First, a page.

Safety, tolerability, pharmacokinetics, and pharmacodynamics of macimorelin in healthy adults: Results of a single-dose, randomized controlled study

Growth Horm IGF Res. 2020 Jun:52:101321. doi: 10.1016/j.ghir.2020.101321. Epub 2020 Apr 15.


Objective: Macimorelin is an orally active ghrelin receptor agonist indicated for the diagnosis of adult growth hormone (GH) deficiency in the United States. This phase 1 study evaluated the safety, tolerability, pharmacokinetics, and pharmacodynamics of single ascending doses of macimorelin (including a supratherapeutic dose to be used in a thorough QT trial) in healthy adults.

Design: Participants were randomized to receive macimorelin 0.5, 1.0, or 2.0 mg/kg or placebo in 1 of 3 sequential ascending-dose cohorts. Blood samples for pharmacokinetic and pharmacodynamic assays were collected pre-dose and at specified time points over a 24-h period. Pharmacokinetic parameters assessed included area under the concentration-time curve (AUC), maximum concentration (Cmax) of macimorelin in plasma, time to Cmax (tmax), and terminal elimination half-life (t1/2). Pharmacodynamic assessments evaluated levels of GH, adrenocorticotropic hormone, thyroid-stimulating hormone, cortisol, and prolactin. Safety was assessed based on treatment-emergent adverse events (TEAEs), vital signs, 12‑lead electrocardiograms, and laboratory parameters.

Results: A total of 28 healthy adults were enrolled and completed the study. Macimorelin AUC and Cmax showed less than dose-proportional increases following administration of 0.5 and 1.0 mg/kg. Mean t1/2 was 3.51 h for macimorelin 0.5 and 1.0 mg/kg and 8.29 h for macimorelin 2.0 mg/kg; median tmax occurred at 0.5 to 0.75 h. GH levels increased after dosing, with a tmax of 0.75 h to 1.0 h. Mean GH Cmax was similar with the macimorelin 0.5- and 1.0-mg/kg doses (31.9 and 37.8 ng/mL, respectively) and was ~50% lower with macimorelin 2.0 mg/kg (18.4 ng/mL). Transient increases were observed in adrenocorticotropic hormone, cortisol, and prolactin, which were not dose related. A total of 19 TEAEs were reported in 35.7% (10/28) of participants; all TEAEs were mild or moderate and resolved. A total of 12 drug-related TEAEs were reported in 8 participants. Headache was the most common drug-related TEAE. All doses of macimorelin prolonged mean QTcF by 10 to 11 ms. There were no clinically meaningful changes in vital signs or laboratory parameters.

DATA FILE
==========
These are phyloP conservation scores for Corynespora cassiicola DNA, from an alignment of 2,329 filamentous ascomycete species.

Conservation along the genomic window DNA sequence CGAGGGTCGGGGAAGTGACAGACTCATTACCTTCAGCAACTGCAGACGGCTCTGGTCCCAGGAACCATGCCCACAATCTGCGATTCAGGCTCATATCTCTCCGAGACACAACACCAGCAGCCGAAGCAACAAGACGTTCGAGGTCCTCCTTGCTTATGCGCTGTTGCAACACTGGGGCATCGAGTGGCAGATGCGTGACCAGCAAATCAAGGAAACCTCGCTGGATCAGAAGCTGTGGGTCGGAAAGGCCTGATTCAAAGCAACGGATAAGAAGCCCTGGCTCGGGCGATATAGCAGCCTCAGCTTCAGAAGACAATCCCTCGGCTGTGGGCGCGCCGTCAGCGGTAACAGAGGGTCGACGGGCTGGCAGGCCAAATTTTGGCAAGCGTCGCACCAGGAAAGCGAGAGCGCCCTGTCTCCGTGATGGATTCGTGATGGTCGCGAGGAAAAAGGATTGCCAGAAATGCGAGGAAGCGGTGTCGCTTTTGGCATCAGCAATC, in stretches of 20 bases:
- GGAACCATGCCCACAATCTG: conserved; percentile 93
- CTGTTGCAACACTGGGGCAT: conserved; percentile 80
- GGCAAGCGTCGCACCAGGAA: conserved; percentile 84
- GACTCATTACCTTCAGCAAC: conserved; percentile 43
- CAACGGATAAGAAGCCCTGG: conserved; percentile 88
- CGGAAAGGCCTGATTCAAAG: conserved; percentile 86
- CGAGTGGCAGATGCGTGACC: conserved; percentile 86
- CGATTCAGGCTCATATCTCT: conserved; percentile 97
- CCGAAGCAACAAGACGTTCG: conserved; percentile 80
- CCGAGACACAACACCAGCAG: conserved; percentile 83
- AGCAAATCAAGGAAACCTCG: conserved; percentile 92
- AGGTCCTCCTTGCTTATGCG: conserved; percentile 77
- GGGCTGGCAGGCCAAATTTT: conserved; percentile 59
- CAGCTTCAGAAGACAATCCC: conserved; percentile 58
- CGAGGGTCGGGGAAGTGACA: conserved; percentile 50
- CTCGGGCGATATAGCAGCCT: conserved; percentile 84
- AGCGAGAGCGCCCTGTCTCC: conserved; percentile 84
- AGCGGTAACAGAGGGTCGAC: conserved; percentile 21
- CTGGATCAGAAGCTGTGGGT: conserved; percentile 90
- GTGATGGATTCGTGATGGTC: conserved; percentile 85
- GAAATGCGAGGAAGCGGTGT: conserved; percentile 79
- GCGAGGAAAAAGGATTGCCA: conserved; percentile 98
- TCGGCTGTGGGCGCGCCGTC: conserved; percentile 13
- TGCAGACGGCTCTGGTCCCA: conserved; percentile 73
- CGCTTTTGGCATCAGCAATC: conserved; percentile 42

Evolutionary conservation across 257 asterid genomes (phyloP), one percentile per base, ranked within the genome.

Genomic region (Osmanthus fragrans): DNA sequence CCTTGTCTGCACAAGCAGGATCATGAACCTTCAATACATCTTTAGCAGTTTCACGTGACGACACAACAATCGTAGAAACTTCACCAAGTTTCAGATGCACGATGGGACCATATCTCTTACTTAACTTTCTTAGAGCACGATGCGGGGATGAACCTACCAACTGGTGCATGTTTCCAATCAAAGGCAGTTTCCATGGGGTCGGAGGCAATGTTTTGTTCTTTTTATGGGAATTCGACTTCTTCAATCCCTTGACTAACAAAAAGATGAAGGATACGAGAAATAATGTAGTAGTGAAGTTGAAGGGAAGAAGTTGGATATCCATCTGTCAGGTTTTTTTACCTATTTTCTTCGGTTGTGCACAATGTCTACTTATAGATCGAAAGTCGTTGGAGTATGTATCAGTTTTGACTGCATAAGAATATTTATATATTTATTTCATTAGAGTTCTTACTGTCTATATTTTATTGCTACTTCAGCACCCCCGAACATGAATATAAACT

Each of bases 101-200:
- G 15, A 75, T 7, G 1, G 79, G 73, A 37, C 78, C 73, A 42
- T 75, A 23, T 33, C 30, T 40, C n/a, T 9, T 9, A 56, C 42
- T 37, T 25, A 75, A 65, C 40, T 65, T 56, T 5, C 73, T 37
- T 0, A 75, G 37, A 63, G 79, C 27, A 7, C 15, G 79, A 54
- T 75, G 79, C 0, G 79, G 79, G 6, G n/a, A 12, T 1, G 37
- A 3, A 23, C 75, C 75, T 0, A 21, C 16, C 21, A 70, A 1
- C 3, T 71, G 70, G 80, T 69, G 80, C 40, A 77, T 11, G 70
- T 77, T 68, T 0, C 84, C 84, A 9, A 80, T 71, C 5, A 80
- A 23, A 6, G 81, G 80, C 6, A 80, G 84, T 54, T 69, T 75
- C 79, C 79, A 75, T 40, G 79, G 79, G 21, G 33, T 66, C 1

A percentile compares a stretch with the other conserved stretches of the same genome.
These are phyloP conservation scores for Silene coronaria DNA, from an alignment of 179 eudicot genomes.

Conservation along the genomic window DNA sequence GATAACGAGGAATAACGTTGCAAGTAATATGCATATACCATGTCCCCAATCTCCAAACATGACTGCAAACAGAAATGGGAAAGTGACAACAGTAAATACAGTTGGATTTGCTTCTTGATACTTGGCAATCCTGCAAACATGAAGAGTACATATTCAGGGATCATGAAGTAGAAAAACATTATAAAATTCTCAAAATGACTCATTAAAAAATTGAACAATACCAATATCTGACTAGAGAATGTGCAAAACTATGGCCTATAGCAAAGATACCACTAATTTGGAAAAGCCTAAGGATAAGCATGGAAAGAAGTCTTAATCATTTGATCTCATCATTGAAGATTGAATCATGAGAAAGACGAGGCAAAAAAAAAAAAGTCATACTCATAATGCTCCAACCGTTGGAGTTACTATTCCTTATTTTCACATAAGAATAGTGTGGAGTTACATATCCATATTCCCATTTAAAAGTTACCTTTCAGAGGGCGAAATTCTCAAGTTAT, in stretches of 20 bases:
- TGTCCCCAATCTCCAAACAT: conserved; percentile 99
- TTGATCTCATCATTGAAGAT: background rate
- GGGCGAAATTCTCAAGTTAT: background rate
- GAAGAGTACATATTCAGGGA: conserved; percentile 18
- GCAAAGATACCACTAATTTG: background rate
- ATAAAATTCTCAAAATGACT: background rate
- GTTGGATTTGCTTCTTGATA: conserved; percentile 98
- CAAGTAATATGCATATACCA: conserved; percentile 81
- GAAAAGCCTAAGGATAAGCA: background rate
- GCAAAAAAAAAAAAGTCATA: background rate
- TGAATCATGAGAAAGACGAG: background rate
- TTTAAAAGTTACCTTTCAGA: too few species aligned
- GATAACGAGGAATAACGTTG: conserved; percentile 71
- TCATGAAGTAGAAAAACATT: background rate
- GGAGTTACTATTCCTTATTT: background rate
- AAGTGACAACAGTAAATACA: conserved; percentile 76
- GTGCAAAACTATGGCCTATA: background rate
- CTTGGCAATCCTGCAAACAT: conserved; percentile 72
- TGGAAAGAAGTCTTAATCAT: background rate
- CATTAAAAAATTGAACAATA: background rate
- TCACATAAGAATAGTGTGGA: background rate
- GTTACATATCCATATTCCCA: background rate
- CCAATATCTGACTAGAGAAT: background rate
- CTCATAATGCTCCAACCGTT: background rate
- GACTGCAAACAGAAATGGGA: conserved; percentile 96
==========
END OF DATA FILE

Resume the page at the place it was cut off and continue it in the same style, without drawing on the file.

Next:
Conclusions: Single-dose administration of macimorelin 0.5 to 2.0 mg/kg was well tolerated. Macimorelin exposure was less than dose-proportional over the dose range studied. Administration of macimorelin stimulated GH production, with the greatest increases observed in the macimorelin 0.5- and 1.0-mg/kg groups.

Keywords: Growth hormone deficiency; Macimorelin; Pharmacodynamics; Pharmacokinetics; Safety.

Publication types

  • Clinical Trial, Phase I
  • Randomized Controlled Trial
  • Research Support, Non-U.S. Gov't

MeSH terms

  • Adolescent
  • Adult
  • Double-Blind Method
  • Female
  • Healthy Volunteers
  • Human Growth Hormone / blood*
  • Humans
  • Indoles / pharmacokinetics*
  • Indoles / pharmacology*
  • Male
  • Maximum Tolerated Dose
  • Middle Aged
  • Tissue Distribution
  • Tryptophan / analogs & derivatives*
  • Tryptophan / pharmacokinetics
  • Tryptophan / pharmacology
  • Young Adult


  • Indoles
  • Human Growth Hormone
  • macimorelin
  • Tryptophan